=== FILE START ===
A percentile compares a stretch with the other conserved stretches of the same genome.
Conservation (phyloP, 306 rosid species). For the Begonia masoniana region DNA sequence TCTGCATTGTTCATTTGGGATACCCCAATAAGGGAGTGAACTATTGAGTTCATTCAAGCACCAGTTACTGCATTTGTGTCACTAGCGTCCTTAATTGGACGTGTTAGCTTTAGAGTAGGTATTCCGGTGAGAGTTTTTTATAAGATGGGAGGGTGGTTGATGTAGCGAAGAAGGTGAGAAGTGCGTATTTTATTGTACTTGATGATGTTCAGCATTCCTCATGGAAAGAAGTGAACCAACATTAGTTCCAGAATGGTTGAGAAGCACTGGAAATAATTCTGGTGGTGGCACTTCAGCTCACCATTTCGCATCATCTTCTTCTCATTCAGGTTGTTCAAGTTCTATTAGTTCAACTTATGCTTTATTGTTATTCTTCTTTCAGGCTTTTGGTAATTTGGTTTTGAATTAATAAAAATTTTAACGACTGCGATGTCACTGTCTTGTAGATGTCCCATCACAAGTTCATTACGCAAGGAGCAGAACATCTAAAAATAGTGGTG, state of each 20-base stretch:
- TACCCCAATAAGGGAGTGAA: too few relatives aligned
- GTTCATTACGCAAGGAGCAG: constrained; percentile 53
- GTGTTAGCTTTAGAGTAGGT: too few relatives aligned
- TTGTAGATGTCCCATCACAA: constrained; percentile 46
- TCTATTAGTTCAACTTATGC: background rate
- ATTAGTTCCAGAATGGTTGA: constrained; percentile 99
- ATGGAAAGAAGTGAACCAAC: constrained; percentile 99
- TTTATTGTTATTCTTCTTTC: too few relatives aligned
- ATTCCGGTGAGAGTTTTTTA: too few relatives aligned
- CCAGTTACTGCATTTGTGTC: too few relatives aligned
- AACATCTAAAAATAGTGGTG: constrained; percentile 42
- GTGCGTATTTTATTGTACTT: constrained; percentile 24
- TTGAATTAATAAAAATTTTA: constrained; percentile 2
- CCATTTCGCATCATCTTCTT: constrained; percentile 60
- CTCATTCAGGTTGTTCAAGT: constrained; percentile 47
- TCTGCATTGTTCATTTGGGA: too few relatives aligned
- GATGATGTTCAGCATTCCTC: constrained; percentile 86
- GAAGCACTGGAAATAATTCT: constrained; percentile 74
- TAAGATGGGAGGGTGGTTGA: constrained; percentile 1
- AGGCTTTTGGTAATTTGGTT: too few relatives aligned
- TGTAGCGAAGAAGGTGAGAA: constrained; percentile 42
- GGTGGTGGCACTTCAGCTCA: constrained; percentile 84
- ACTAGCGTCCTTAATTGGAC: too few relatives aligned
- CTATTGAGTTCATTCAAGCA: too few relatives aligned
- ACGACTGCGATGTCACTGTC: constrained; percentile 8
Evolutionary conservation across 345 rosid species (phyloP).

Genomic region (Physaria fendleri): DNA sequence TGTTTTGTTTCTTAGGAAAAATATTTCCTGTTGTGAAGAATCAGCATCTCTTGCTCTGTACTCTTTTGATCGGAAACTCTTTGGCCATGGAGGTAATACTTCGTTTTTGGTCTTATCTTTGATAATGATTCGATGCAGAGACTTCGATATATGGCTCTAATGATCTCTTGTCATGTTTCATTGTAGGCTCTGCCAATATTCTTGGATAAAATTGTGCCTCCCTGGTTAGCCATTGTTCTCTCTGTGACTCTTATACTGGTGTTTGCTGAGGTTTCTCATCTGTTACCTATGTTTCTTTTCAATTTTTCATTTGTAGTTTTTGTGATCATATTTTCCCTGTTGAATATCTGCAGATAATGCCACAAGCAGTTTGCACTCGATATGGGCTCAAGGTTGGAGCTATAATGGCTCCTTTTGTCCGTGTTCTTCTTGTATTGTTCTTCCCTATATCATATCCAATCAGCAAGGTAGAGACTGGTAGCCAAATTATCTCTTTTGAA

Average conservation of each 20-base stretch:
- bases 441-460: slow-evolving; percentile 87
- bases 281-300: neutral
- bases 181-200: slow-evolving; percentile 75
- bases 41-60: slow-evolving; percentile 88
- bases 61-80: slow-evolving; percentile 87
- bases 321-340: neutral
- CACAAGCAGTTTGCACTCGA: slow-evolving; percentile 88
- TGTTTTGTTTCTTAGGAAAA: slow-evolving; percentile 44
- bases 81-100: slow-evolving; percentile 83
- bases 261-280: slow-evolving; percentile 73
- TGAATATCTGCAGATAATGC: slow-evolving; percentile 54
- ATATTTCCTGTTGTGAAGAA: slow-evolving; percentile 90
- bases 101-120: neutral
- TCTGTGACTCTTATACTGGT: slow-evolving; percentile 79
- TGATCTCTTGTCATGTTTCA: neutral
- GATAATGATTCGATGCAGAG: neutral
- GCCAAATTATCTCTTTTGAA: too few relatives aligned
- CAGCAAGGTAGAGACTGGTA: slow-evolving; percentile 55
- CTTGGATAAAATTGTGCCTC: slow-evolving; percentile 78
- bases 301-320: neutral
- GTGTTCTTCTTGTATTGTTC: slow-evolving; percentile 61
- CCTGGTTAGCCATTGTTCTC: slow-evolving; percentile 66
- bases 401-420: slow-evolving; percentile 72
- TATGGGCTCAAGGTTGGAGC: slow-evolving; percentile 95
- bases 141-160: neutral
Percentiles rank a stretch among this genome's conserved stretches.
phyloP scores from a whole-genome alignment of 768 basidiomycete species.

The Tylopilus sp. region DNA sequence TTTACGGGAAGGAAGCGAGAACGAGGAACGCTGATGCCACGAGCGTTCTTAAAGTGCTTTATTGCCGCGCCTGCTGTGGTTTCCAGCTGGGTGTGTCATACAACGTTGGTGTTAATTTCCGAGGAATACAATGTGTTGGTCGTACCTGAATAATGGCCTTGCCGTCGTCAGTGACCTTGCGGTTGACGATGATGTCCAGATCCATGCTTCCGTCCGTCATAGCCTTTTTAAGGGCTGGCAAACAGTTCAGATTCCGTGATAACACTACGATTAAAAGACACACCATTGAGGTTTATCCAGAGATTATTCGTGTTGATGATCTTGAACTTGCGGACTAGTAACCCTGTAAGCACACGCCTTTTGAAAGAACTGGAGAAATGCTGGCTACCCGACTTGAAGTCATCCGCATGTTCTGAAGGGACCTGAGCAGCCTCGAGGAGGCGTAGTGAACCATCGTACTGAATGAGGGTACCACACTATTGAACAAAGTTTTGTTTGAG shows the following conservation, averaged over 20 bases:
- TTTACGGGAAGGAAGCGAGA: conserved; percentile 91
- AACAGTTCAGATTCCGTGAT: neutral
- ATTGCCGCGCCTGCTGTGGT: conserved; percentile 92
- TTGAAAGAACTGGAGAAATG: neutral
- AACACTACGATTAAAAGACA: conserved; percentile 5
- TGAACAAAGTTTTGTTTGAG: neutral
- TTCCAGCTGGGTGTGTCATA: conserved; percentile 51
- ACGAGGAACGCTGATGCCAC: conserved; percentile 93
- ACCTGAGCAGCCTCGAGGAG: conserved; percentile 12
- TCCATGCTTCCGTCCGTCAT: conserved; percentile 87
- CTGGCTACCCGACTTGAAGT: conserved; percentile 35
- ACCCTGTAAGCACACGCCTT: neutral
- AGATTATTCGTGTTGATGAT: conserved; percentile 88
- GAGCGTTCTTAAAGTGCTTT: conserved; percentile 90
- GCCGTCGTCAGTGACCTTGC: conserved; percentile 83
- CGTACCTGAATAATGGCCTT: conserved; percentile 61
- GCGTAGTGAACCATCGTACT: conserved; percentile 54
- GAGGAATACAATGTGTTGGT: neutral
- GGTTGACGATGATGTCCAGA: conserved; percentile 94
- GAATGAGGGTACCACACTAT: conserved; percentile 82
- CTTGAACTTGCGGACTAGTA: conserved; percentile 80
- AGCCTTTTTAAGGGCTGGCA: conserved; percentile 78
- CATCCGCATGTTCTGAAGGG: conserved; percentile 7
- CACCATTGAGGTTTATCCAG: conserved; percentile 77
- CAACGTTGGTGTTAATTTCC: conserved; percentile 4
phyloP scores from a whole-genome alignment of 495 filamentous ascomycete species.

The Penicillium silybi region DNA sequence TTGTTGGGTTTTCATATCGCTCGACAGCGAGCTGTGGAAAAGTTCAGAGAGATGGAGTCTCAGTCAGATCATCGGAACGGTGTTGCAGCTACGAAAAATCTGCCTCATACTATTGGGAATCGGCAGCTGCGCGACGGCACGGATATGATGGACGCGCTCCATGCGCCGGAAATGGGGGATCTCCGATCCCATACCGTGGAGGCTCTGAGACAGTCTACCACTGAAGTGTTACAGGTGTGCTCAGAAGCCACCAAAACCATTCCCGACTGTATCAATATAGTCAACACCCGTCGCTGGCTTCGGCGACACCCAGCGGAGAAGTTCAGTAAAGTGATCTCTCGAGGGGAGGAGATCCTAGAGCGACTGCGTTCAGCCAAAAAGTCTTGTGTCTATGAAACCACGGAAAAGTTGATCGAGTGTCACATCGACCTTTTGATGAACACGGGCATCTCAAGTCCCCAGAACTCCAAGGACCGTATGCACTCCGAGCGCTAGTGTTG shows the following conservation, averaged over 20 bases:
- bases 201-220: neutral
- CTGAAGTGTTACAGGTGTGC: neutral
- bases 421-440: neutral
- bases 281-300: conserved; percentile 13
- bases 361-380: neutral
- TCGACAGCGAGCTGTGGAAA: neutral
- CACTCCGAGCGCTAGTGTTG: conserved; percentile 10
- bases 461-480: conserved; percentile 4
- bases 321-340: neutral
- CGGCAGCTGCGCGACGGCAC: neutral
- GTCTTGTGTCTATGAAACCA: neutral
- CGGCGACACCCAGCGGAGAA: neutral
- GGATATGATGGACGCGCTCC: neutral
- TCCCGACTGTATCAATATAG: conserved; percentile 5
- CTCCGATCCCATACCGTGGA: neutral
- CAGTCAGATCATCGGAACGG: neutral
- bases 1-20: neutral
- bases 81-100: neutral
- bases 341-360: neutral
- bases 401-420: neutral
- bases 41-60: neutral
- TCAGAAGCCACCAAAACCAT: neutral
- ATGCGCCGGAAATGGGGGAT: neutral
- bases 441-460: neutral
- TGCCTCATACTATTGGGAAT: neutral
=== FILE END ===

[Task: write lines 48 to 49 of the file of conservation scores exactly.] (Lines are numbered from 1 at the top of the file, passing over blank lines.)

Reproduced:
- CAGCAAGGTAGAGACTGGTA: slow-evolving; percentile 55
- CTTGGATAAAATTGTGCCTC: slow-evolving; percentile 78